My Grandma Lily lived for several years in a nursing home, and toward the end of her life she became quite confused. While this was disturbing to me and the rest of the family, I found when I changed my approach and expectations of our time together, our visits were more successful. Between that experience, my training as a psychologist, and my work in nursing homes, I’d like to offer some suggestions of what might be helpful to others in their visits with residents with dementia. If you have additional tips that have worked for you, please add them to the comments section.
Post family photographs, with labels that indicate the names and relationships of those pictured. It will serve as a reminder for your family member, and enable the nursing home staff to reinforce connections. I filled an inexpensive multi-photo frame with pictures, wrote the names on the mat between the photos, and hung it in a spot my grandmother could see from her bed.
Put a calendar on the wall and log your visits to help your loved one remember when you were last there, and when you’re planning to return.
Create a sign in book for guests, so your relative can review it after you’ve left. Add details (“Shared a pizza.” “Talked about the time we went to the circus.”) to refresh memories and to allow other callers to pick up the thread of conversations.
Leave other visible reminders of your visit — flowers, balloons, cards, photos, etc.
Turn off the TV, close the door, and minimize background noises during your time together.
Sit in chairs and on the bed so that you’re at the eye level of your seated relative. One family I know brought in small folding chairs, labeled them, and tucked them in a corner when not in use.
Use visual cues such as photo albums and small keepsakes during conversations.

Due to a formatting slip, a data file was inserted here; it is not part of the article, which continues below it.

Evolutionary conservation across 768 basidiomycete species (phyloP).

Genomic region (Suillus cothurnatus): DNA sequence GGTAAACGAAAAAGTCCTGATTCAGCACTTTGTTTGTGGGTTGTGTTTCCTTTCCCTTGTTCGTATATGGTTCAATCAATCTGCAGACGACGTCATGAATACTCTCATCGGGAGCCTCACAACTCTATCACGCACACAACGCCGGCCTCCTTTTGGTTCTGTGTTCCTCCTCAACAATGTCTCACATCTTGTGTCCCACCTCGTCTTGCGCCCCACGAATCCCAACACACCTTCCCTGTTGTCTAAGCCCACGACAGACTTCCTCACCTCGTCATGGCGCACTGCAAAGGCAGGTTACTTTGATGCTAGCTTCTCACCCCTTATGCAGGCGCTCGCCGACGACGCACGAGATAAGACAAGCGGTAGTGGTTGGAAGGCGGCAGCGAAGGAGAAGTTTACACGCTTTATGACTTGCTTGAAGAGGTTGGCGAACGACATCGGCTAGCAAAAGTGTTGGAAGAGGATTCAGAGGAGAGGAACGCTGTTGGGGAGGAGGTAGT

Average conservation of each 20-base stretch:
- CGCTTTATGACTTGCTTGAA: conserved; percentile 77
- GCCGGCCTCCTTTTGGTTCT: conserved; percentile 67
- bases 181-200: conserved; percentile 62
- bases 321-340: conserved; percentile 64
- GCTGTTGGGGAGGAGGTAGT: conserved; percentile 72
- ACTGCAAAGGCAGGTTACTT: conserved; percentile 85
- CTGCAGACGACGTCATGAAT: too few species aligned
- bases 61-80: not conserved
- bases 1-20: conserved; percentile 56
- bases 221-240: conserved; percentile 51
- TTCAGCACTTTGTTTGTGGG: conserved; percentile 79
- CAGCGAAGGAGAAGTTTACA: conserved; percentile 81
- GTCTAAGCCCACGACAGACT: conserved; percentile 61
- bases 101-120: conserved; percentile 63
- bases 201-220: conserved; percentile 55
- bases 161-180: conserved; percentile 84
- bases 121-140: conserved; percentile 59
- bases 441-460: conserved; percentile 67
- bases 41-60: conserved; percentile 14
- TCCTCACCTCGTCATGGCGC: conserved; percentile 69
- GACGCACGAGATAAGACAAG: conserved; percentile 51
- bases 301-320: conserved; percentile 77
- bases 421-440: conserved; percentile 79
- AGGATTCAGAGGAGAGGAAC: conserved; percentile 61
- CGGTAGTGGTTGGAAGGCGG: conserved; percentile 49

Sing songs, listen to music, and dance, if possible. I used to exercise with one lady in the nursing home, running an individualized stretch class with her following along. She was very good at it, and I believe it helped her stay on her feet longer than she might have otherwise.
Go outside and share the sunshine, the breeze, and the respite from bells and buzzers.
Ask questions you know your loved one can answer, and don’t ask those your relative cannot. The goal is to provide a “success experience.” Not being able to respond correctly to a question once easily answered can be frustrating and/or embarrassing for someone with dementia, and upsetting for those visiting.
Redirect, rather than contradict, if your relative insists that something is true when you know it’s not. For example, I once woke Grandma Lily up from a nap and she said, “Eleanor, what are you doing here in the middle of the night?”
“But Grandma, it’s the middle of the afternoon,” I told her as I opened her window curtains. “See, it’s still light outside.”
“Oh, it’s always like that this time of year!” she told me.
Seeing I wouldn’t win that argument, I shifted the discussion to another topic, and I’ve savored the humor of that moment for years.
Let go of expectations. While Grandma Lily wasn’t the same person she used to be, she still had a lot of the same general characteristics (for instance, all visits had to include food), and she was glad to see me, even if she didn’t always know who I was.